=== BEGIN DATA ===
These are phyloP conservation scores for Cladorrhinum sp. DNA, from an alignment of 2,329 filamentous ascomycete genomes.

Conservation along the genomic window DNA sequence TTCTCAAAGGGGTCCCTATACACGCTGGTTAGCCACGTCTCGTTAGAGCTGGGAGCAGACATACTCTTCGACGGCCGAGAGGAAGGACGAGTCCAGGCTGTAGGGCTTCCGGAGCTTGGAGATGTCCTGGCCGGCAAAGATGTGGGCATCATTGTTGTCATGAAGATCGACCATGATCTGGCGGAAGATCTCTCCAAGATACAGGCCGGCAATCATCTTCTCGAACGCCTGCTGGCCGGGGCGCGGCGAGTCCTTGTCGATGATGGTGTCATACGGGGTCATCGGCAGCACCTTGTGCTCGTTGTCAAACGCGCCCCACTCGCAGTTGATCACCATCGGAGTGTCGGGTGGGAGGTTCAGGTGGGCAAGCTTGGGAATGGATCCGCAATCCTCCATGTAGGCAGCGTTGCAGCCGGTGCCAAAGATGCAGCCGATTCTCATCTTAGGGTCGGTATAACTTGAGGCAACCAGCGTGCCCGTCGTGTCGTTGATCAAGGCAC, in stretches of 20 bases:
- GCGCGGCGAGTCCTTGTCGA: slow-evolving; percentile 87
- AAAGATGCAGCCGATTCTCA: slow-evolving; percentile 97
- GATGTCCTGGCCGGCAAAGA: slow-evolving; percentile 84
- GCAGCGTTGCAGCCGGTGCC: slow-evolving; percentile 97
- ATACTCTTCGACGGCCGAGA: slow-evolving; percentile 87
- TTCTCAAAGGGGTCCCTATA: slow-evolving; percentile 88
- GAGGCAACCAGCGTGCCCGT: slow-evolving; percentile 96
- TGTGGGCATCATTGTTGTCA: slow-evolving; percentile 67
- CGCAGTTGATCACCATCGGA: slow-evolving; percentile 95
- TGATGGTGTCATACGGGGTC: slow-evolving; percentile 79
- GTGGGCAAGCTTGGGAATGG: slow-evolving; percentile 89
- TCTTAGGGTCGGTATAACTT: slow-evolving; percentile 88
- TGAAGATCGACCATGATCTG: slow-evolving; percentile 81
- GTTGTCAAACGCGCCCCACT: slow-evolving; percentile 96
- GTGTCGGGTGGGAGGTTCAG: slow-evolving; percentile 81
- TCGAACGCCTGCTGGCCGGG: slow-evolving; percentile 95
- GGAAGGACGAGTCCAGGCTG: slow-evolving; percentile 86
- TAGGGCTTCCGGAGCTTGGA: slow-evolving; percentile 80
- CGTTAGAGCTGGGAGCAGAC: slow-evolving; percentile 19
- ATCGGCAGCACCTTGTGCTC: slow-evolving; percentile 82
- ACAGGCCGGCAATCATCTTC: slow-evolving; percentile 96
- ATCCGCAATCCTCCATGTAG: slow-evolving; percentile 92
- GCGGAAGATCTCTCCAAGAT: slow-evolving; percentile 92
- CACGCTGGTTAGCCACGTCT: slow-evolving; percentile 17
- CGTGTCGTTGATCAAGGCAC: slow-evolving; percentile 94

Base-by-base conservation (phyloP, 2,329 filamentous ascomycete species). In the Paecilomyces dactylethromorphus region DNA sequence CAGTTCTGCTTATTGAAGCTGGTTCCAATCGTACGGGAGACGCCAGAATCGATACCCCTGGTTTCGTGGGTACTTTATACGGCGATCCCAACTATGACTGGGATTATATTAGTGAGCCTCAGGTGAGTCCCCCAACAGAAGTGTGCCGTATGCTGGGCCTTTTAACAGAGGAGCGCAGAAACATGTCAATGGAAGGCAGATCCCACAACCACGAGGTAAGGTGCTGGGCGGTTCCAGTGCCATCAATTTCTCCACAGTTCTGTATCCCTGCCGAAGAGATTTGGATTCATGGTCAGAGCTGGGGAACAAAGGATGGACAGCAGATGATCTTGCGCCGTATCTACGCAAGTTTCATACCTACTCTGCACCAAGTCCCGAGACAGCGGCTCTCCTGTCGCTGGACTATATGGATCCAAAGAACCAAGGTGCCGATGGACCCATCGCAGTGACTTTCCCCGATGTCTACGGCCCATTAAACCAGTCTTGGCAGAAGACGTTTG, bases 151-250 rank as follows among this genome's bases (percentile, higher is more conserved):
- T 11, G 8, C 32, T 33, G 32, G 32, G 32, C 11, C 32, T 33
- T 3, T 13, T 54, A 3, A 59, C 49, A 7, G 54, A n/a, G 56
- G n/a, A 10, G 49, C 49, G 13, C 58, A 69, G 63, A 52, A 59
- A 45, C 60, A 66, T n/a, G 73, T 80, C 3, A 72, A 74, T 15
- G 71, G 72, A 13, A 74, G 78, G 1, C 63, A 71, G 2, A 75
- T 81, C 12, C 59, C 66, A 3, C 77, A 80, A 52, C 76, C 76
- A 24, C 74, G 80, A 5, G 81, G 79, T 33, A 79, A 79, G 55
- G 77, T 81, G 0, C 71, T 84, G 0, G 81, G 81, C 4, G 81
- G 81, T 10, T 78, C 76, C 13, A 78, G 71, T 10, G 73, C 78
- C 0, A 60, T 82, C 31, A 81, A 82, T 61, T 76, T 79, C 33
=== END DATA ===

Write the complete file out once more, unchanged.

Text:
These are phyloP conservation scores for Cladorrhinum sp. DNA, from an alignment of 2,329 filamentous ascomycete genomes.

Conservation along the genomic window DNA sequence TTCTCAAAGGGGTCCCTATACACGCTGGTTAGCCACGTCTCGTTAGAGCTGGGAGCAGACATACTCTTCGACGGCCGAGAGGAAGGACGAGTCCAGGCTGTAGGGCTTCCGGAGCTTGGAGATGTCCTGGCCGGCAAAGATGTGGGCATCATTGTTGTCATGAAGATCGACCATGATCTGGCGGAAGATCTCTCCAAGATACAGGCCGGCAATCATCTTCTCGAACGCCTGCTGGCCGGGGCGCGGCGAGTCCTTGTCGATGATGGTGTCATACGGGGTCATCGGCAGCACCTTGTGCTCGTTGTCAAACGCGCCCCACTCGCAGTTGATCACCATCGGAGTGTCGGGTGGGAGGTTCAGGTGGGCAAGCTTGGGAATGGATCCGCAATCCTCCATGTAGGCAGCGTTGCAGCCGGTGCCAAAGATGCAGCCGATTCTCATCTTAGGGTCGGTATAACTTGAGGCAACCAGCGTGCCCGTCGTGTCGTTGATCAAGGCAC, in stretches of 20 bases:
- GCGCGGCGAGTCCTTGTCGA: slow-evolving; percentile 87
- AAAGATGCAGCCGATTCTCA: slow-evolving; percentile 97
- GATGTCCTGGCCGGCAAAGA: slow-evolving; percentile 84
- GCAGCGTTGCAGCCGGTGCC: slow-evolving; percentile 97
- ATACTCTTCGACGGCCGAGA: slow-evolving; percentile 87
- TTCTCAAAGGGGTCCCTATA: slow-evolving; percentile 88
- GAGGCAACCAGCGTGCCCGT: slow-evolving; percentile 96
- TGTGGGCATCATTGTTGTCA: slow-evolving; percentile 67
- CGCAGTTGATCACCATCGGA: slow-evolving; percentile 95
- TGATGGTGTCATACGGGGTC: slow-evolving; percentile 79
- GTGGGCAAGCTTGGGAATGG: slow-evolving; percentile 89
- TCTTAGGGTCGGTATAACTT: slow-evolving; percentile 88
- TGAAGATCGACCATGATCTG: slow-evolving; percentile 81
- GTTGTCAAACGCGCCCCACT: slow-evolving; percentile 96
- GTGTCGGGTGGGAGGTTCAG: slow-evolving; percentile 81
- TCGAACGCCTGCTGGCCGGG: slow-evolving; percentile 95
- GGAAGGACGAGTCCAGGCTG: slow-evolving; percentile 86
- TAGGGCTTCCGGAGCTTGGA: slow-evolving; percentile 80
- CGTTAGAGCTGGGAGCAGAC: slow-evolving; percentile 19
- ATCGGCAGCACCTTGTGCTC: slow-evolving; percentile 82
- ACAGGCCGGCAATCATCTTC: slow-evolving; percentile 96
- ATCCGCAATCCTCCATGTAG: slow-evolving; percentile 92
- GCGGAAGATCTCTCCAAGAT: slow-evolving; percentile 92
- CACGCTGGTTAGCCACGTCT: slow-evolving; percentile 17
- CGTGTCGTTGATCAAGGCAC: slow-evolving; percentile 94

Base-by-base conservation (phyloP, 2,329 filamentous ascomycete species). In the Paecilomyces dactylethromorphus region DNA sequence CAGTTCTGCTTATTGAAGCTGGTTCCAATCGTACGGGAGACGCCAGAATCGATACCCCTGGTTTCGTGGGTACTTTATACGGCGATCCCAACTATGACTGGGATTATATTAGTGAGCCTCAGGTGAGTCCCCCAACAGAAGTGTGCCGTATGCTGGGCCTTTTAACAGAGGAGCGCAGAAACATGTCAATGGAAGGCAGATCCCACAACCACGAGGTAAGGTGCTGGGCGGTTCCAGTGCCATCAATTTCTCCACAGTTCTGTATCCCTGCCGAAGAGATTTGGATTCATGGTCAGAGCTGGGGAACAAAGGATGGACAGCAGATGATCTTGCGCCGTATCTACGCAAGTTTCATACCTACTCTGCACCAAGTCCCGAGACAGCGGCTCTCCTGTCGCTGGACTATATGGATCCAAAGAACCAAGGTGCCGATGGACCCATCGCAGTGACTTTCCCCGATGTCTACGGCCCATTAAACCAGTCTTGGCAGAAGACGTTTG, bases 151-250 rank as follows among this genome's bases (percentile, higher is more conserved):
- T 11, G 8, C 32, T 33, G 32, G 32, G 32, C 11, C 32, T 33
- T 3, T 13, T 54, A 3, A 59, C 49, A 7, G 54, A n/a, G 56
- G n/a, A 10, G 49, C 49, G 13, C 58, A 69, G 63, A 52, A 59
- A 45, C 60, A 66, T n/a, G 73, T 80, C 3, A 72, A 74, T 15
- G 71, G 72, A 13, A 74, G 78, G 1, C 63, A 71, G 2, A 75
- T 81, C 12, C 59, C 66, A 3, C 77, A 80, A 52, C 76, C 76
- A 24, C 74, G 80, A 5, G 81, G 79, T 33, A 79, A 79, G 55
- G 77, T 81, G 0, C 71, T 84, G 0, G 81, G 81, C 4, G 81
- G 81, T 10, T 78, C 76, C 13, A 78, G 71, T 10, G 73, C 78
- C 0, A 60, T 82, C 31, A 81, A 82, T 61, T 76, T 79, C 33